3
6
4
4
6
Caffeine
2
2
2
1
1
Marijuana
1
1
1
2
3

Now let’s consider sugar as a mood altering drug. According to researchers from Queensland University of Technology, excessive sugar consumption increases the dopamine levels in a similar way to other drugs such as cocaine. If you think that is too harsh a comparison consider this study where rats preferred sugar over cocaine. Even the rats that were experienced cocaine users preferred sugar when given a choice. Professor Selena Bartlett, a neuroscientist from the university’s Institute of Health and Biomedical Innovation is quoted here as saying,”Excess sugar consumption has been proven to contribute directly to weight gain. It has also been shown to repeatedly elevate dopamine levels which control the brain’s reward and pleasure centers in a way that is similar to many drugs of abuse including tobacco, cocaine and morphine. We have also found that as well as an increased risk of weight gain, animals that maintain high sugar consumption and binge eating into adulthood may also face neurological and psychiatric consequences affecting mood and motivation.”

And if you want the real gateway drug it’s sugar, not marijuana. “‘In certain models, sugar-bingeing causes long-lasting effects in the brain and increases the inclination to take other drugs of abuse, such as alcohol,” Professor Bart Hoebel said. “Hungry rats that binge on sugar provoke a surge of dopamine 332Hin their brains. After a month, the structure of the brains of these rats adapts to increased dopamine levels, showing fewer of a certain type of dopamine receptor than they used to have and more opioid receptors. These dopamine and opioid systems are involved in motivation and reward, systems that control wanting and liking something. Similar changes also are seen in the brains of rats on cocaine and heroin. In experiments, the researchers have been able to induce signs of withdrawal in the lab animals by taking away their sugar supply. The rats’ brain levels of dopamine dropped and, as a result, they exhibited anxiety as a sign of withdrawal. The rats’ teeth chattered, and the creatures were unwilling to venture forth into the open arm of their maze, preferring to stay in a tunnel area. Normally rats like to explore their environment, but the rats in sugar withdrawal were too anxious to explore.”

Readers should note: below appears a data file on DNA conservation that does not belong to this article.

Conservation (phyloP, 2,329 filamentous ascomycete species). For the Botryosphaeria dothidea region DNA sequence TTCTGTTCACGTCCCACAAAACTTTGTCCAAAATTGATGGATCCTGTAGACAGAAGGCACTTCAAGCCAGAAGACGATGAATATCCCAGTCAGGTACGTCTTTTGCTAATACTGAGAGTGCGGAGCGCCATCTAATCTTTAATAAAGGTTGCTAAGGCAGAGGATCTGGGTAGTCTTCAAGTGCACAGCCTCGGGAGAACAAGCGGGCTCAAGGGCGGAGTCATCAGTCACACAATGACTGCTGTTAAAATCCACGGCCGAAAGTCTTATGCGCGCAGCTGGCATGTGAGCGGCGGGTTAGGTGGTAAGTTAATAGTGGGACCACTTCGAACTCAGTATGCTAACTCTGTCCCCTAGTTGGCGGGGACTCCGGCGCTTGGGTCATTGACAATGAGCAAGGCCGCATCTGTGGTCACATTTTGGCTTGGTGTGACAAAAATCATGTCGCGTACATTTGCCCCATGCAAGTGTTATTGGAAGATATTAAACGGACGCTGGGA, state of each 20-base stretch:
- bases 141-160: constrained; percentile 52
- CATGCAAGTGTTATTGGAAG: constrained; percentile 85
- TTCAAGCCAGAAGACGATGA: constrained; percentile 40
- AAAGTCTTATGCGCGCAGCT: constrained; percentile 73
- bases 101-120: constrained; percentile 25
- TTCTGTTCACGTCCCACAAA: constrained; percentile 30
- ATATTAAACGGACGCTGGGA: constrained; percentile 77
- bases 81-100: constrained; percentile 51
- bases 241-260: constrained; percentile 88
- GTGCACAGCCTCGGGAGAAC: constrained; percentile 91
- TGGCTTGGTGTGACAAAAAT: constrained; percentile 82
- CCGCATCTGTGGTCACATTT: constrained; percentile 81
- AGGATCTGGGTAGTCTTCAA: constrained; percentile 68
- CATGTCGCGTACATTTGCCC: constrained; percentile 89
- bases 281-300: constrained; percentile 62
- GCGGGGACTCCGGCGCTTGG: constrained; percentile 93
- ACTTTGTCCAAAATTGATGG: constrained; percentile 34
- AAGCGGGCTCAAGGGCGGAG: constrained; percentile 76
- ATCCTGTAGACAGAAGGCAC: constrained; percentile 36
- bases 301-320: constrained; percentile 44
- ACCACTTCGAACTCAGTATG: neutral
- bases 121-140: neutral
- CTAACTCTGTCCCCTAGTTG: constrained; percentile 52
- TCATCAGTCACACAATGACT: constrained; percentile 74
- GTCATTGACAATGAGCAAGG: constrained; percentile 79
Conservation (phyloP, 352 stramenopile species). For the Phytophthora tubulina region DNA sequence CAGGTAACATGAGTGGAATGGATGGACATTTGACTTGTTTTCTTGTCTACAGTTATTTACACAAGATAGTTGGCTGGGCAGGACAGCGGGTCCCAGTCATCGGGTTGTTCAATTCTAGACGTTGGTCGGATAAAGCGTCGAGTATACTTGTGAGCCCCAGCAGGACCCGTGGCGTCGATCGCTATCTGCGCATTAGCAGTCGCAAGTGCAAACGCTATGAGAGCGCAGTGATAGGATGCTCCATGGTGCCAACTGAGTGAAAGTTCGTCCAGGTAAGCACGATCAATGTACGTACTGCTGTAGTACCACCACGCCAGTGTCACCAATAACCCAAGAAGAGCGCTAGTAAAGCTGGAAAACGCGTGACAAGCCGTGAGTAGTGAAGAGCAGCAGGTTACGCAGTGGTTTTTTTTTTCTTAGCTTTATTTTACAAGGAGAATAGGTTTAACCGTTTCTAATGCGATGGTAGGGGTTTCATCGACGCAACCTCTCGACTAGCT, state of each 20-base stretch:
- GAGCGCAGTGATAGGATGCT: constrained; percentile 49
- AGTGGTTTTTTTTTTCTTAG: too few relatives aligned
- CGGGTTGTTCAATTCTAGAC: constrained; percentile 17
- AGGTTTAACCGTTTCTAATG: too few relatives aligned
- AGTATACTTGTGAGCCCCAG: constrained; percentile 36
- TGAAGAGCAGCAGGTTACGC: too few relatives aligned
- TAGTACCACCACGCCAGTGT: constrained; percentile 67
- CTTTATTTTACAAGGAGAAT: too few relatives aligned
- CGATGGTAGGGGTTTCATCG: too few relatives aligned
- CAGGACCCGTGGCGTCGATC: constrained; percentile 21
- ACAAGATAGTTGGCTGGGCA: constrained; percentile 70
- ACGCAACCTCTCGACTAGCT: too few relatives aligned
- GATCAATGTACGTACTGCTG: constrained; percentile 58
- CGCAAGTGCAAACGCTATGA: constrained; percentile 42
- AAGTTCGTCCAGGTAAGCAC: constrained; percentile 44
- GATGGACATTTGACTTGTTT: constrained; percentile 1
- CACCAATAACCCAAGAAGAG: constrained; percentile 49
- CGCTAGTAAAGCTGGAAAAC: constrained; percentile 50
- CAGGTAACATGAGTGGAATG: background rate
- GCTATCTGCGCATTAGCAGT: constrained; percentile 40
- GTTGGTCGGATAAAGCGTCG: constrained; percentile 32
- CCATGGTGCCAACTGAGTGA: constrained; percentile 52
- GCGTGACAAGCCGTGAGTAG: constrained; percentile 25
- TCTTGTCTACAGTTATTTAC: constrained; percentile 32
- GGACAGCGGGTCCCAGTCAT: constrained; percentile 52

food-3180358_640And sugar consumption is on the rise. Sugar is killing people through heart disease, diabetes and other inflammatory diseases. It is ruining the quality of their lives by making them obese and sick. It’s a slow killer that ruins the quality of your life increasingly along the way. Marijuana has no such effects unless you give into the munchies and choose junk food. Marijuana is safer than sugar and most Americans agree. So given caffeine and sugar combined you have some powerfully addictive concoctions. Why do you think Starbucks, energy drinks and so-called soft drinks are ubiquitous now a days? Sugar and caffeine combined make for a powerful concoction that is not so soft when you consider them as drugs. This is even completely avoiding the topic of alcohol (by itself or combined with sugar and caffeine, giving Jager bombs their infamous reputation), which is far too potent and destructive a substance to even be included in this conversation. It’s not a fair comparison and it will need to be addressed separately.

What about marijuana itself? The DEA’S administrative law judge is quoted as saying “Marijuana, in its natural form, is one of the safest therapeutically active substances known to man.” Addiction alters the chemistry of the brain in a way that supports more usage. This is true for both sugar and caffeine. But the human brain is already attuned to receive cannabinoids. It does not alter a user’s brain chemistry in any significant way. The binding of the cannabinoids to the CB1 and CB2 receptors is an entirely natural chemical reaction. In fact, our bodies produce their own cannabinoids, called endocannabinoids. We are just beginning to learn about the functions of these endocannabinoids thanks to research being done into cannabis.